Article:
An infectious bat-derived chimeric influenza virus harbouring the entry machinery of an influenza A virus

Mindaugas Juozapaitis, Étori Aguiar Moreira, Ignacio Mena, Sebastian Giese, David Riegger, Anne Pohlmann, Dirk Höper, Gert Zimmer, Martin Beer, Adolfo García-Sastre, Martin Schwemmle

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72 Scopus citations

Abstract

In 2012, the complete genomic sequence of a new and potentially harmful influenza A-like virus from bats (H17N10) was identified. However, infectious influenza virus was neither isolated from infected bats nor reconstituted, impeding further characterization of this virus. Here we show the generation of an infectious chimeric virus containing six out of the eight bat virus genes, with the remaining two genes encoding the haemagglutinin and neuraminidase proteins of a prototypic influenza A virus. This engineered virus replicates well in a broad range of mammalian cell cultures, human primary airway epithelial cells and mice, but poorly in avian cells and chicken embryos without further adaptation. Importantly, the bat chimeric virus is unable to reassort with other influenza A viruses. Although our data do not exclude the possibility of zoonotic transmission of bat influenza viruses into the human population, they indicate that multiple barriers exist that makes this an unlikely event.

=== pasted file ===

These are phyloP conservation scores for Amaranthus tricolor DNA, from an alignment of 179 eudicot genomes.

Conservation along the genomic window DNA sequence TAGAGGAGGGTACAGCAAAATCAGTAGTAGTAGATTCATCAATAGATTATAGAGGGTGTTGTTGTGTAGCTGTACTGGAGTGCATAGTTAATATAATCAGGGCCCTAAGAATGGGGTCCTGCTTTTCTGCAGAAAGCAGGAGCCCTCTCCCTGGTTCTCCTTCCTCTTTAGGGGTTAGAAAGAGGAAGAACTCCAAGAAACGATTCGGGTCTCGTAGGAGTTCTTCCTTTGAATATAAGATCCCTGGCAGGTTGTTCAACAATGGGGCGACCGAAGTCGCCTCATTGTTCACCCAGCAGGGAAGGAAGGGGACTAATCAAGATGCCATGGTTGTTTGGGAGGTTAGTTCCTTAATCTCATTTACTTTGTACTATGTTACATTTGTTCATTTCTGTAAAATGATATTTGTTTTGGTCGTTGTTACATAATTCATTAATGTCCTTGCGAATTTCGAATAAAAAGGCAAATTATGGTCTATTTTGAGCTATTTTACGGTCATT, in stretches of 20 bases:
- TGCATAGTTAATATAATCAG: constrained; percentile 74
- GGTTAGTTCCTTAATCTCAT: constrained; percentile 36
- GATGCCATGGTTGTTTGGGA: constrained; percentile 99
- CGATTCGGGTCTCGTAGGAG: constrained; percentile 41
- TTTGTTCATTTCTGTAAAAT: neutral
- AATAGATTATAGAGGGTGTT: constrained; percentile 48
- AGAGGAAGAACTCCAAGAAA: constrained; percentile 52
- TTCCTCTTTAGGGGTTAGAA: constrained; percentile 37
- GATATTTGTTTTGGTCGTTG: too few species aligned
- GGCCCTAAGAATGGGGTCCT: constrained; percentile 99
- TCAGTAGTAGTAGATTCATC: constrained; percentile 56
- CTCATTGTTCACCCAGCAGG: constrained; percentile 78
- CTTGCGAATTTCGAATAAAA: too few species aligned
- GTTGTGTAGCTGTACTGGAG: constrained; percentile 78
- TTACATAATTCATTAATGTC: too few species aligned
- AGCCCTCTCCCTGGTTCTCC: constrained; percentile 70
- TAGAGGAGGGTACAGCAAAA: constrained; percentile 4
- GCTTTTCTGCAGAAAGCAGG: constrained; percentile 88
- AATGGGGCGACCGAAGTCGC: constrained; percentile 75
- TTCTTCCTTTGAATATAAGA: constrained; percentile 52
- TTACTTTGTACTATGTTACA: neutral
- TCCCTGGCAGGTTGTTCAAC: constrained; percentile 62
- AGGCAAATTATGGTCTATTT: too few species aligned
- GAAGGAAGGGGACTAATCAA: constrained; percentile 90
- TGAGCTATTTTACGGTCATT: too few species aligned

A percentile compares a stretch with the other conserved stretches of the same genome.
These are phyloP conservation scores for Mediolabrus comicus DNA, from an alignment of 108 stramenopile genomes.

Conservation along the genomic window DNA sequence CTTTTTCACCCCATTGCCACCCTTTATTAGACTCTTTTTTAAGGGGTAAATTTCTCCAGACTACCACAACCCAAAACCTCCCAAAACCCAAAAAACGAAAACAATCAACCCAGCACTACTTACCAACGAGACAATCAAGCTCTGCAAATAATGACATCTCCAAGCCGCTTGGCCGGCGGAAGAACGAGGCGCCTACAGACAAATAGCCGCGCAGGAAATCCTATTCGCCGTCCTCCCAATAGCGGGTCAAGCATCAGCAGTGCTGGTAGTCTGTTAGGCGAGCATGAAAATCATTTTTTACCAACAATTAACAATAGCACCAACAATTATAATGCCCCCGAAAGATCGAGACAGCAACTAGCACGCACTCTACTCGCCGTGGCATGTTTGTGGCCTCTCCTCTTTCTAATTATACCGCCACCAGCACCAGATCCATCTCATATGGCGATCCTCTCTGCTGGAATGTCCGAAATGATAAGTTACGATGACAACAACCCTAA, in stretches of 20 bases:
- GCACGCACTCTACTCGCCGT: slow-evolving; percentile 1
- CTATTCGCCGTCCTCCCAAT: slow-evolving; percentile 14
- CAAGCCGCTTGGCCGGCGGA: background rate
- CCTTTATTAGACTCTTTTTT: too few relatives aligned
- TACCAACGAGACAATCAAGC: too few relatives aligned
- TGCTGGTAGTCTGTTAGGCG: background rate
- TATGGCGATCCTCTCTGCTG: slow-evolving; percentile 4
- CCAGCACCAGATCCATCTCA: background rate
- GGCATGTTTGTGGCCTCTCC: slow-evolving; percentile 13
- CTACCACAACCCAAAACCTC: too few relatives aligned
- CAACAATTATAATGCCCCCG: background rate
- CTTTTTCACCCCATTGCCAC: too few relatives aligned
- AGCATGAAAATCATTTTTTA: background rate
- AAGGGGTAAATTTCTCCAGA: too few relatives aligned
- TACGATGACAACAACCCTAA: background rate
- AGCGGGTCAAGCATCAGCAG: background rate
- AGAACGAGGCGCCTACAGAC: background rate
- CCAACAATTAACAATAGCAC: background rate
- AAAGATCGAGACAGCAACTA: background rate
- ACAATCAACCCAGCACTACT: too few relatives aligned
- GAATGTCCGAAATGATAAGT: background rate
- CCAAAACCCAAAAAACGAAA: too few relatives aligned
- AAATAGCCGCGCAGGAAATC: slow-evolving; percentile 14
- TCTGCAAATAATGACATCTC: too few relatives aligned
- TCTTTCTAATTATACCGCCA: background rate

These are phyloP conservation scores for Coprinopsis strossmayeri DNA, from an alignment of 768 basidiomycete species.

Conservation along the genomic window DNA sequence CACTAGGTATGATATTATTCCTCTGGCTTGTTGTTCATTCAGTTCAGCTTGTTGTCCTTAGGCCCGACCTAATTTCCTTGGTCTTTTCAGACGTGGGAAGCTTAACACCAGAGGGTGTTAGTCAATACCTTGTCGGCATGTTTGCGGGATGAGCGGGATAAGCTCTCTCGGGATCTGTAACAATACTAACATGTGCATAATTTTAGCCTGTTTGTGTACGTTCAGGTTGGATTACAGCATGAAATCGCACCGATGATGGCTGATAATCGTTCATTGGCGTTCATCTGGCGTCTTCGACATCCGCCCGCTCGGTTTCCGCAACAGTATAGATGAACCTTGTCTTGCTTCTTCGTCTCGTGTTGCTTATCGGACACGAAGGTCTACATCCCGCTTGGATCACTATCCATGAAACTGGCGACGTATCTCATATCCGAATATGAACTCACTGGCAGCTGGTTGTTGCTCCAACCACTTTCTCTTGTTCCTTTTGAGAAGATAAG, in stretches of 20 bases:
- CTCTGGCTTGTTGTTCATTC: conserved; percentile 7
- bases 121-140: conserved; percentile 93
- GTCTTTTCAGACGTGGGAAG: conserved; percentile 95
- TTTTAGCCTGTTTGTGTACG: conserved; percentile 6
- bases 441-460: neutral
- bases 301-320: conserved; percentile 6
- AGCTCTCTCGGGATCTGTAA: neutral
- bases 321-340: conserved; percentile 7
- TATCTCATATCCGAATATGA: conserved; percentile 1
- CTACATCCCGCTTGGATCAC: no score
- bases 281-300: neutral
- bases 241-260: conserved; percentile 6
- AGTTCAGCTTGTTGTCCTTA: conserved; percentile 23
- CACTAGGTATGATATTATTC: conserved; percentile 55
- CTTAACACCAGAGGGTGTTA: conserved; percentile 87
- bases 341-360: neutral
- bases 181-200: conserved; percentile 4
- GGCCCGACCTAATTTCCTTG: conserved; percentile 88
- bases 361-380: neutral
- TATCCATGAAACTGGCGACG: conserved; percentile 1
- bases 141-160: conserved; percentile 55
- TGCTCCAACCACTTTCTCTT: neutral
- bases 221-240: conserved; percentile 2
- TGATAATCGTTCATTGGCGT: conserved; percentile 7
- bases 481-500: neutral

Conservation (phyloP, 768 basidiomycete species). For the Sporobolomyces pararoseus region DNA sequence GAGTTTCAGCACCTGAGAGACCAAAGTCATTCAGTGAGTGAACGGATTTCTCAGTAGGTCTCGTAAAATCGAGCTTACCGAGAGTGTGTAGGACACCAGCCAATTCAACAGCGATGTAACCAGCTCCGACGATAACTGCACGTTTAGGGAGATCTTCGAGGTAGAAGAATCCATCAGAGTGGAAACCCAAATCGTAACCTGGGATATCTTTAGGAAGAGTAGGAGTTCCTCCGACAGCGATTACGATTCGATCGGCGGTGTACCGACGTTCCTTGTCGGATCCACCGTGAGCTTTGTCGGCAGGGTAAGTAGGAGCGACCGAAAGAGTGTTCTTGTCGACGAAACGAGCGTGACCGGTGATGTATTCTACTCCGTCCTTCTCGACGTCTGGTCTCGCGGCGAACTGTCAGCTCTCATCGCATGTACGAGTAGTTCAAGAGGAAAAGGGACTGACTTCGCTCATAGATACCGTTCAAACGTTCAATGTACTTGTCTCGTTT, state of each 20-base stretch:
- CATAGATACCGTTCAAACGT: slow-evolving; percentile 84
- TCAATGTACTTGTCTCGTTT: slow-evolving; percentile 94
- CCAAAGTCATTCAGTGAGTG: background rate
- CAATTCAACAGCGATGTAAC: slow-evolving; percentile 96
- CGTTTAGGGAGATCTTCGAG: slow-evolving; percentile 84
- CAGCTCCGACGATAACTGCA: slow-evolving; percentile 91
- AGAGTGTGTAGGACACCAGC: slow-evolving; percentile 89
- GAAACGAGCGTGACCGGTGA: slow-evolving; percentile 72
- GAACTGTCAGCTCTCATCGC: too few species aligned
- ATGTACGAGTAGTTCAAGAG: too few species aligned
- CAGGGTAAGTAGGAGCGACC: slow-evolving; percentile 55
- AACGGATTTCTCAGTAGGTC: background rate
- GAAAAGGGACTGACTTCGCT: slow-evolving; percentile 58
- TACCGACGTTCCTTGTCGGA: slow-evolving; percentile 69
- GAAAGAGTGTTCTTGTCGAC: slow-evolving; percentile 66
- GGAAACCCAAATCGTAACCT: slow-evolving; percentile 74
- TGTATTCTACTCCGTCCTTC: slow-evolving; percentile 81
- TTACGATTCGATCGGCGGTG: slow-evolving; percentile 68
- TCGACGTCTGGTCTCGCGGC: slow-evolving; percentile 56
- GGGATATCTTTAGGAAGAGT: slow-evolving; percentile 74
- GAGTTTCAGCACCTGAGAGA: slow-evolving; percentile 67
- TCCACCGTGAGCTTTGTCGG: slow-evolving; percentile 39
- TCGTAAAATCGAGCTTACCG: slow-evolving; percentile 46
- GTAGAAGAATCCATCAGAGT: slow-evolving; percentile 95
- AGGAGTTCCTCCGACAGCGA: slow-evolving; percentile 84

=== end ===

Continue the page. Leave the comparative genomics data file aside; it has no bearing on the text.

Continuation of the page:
Original languageEnglish
Article number4448
JournalNature Communications
Volume5
DOIs
StatePublished - 23 Jul 2014

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